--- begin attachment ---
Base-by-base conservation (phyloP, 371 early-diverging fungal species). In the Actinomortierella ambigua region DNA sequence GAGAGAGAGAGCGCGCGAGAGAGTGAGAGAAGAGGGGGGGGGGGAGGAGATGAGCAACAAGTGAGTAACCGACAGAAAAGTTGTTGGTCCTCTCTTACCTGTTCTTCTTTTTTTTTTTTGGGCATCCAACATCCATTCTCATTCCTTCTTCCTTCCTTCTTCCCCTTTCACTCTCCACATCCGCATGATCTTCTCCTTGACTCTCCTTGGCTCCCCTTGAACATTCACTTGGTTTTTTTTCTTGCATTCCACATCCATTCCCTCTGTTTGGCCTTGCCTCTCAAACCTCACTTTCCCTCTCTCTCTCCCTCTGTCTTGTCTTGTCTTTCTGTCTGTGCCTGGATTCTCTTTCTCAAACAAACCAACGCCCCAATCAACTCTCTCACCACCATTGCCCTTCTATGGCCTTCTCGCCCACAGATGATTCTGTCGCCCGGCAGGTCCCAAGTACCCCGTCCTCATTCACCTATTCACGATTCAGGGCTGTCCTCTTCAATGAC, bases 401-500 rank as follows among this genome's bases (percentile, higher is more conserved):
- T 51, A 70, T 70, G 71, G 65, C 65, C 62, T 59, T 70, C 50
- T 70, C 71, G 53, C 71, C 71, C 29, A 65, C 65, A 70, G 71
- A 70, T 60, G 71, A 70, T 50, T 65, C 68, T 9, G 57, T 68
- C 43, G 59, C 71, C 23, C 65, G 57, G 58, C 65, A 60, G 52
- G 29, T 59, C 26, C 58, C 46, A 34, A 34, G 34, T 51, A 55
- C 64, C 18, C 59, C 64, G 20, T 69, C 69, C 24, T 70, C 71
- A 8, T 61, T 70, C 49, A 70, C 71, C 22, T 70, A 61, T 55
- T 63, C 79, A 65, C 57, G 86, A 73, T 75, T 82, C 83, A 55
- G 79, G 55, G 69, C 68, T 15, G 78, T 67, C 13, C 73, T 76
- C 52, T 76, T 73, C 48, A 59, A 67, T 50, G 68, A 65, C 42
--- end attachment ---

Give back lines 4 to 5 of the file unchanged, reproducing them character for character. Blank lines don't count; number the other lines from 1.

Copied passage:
- A 70, T 60, G 71, A 70, T 50, T 65, C 68, T 9, G 57, T 68
- C 43, G 59, C 71, C 23, C 65, G 57, G 58, C 65, A 60, G 52